It’s time for Barack Obama to listen

It’s a bit astonishing to think about, but President Barack Obama has now been criticized by three secretaries of defense and one secretary of state who served under him. And, while the message may sometimes have been more implicit than explicit, or more subtle from some lips than others, a seemingly shared concern is that he may be riskily mismanaging our national security. Continue reading

Establishment or Tea Party?

(’76 Contributor)  George W. Bush strategist Karl Rove looked like the proverbial cat that ate the canary. Republicans had won control of the U.S. Senate and the newcomers were all his kind of politicians. Commenting for Fox TV election night he recounted successes in Colorado, North Carolina, Kansas, Mississippi and Tennessee primaries using his super-PAC American Crossroads’ millions to defeat Tea Party candidates who challenged his Republican establishment favorites. Continue reading

Elections 2014: A Longer Perspective

(Denver) It is often the case with elections that those races that are most visible are actually less enduring in their significance and provide less insight into the deeper forces shaping our politics than do those less noticed but far more numerous contests further down the ballot. Continue reading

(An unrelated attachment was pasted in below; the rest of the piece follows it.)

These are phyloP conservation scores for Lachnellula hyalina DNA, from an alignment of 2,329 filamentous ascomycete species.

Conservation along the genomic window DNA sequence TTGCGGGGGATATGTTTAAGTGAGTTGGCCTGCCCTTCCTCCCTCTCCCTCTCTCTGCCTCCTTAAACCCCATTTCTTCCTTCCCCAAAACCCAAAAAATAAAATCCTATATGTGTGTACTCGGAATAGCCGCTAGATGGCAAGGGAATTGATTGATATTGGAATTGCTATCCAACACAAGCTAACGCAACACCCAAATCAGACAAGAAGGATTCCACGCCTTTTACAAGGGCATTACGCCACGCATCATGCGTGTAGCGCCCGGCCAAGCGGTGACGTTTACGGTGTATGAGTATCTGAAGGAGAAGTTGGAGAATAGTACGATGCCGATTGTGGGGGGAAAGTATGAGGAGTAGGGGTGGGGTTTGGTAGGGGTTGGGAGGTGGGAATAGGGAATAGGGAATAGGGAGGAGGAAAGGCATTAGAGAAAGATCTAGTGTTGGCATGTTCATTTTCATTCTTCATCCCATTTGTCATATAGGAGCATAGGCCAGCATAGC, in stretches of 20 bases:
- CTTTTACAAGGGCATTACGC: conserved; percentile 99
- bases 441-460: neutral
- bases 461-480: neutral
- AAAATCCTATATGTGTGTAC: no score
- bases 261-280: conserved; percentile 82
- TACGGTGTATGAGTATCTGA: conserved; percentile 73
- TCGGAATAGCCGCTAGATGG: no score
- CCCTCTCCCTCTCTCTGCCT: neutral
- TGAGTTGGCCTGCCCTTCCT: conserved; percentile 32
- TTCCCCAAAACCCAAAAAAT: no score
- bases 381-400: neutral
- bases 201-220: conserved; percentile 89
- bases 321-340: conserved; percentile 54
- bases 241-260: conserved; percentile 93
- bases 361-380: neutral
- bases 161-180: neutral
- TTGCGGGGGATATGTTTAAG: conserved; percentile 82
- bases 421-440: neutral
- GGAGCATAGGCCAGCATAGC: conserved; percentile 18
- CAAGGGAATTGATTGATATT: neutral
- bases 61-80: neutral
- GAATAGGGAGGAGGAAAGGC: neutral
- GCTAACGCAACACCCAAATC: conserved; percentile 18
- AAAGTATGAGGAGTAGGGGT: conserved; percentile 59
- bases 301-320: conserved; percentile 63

My first time voting

(Centennial Fellow) When I lived in China, we never had voting rights and all government officials were appointed, not voted for. Therefore, as ordinary citizens, we could never hold our leaders accountable because they never worried about being responsible to the people. All their concerns were how to please someone higher up. An official only lost his job if he displeased his boss. We the people in China are not considered as being governed, but rather being ruled. Government officials are in fact rulers. They act like rulers and they have the privilege of rulers. Continue reading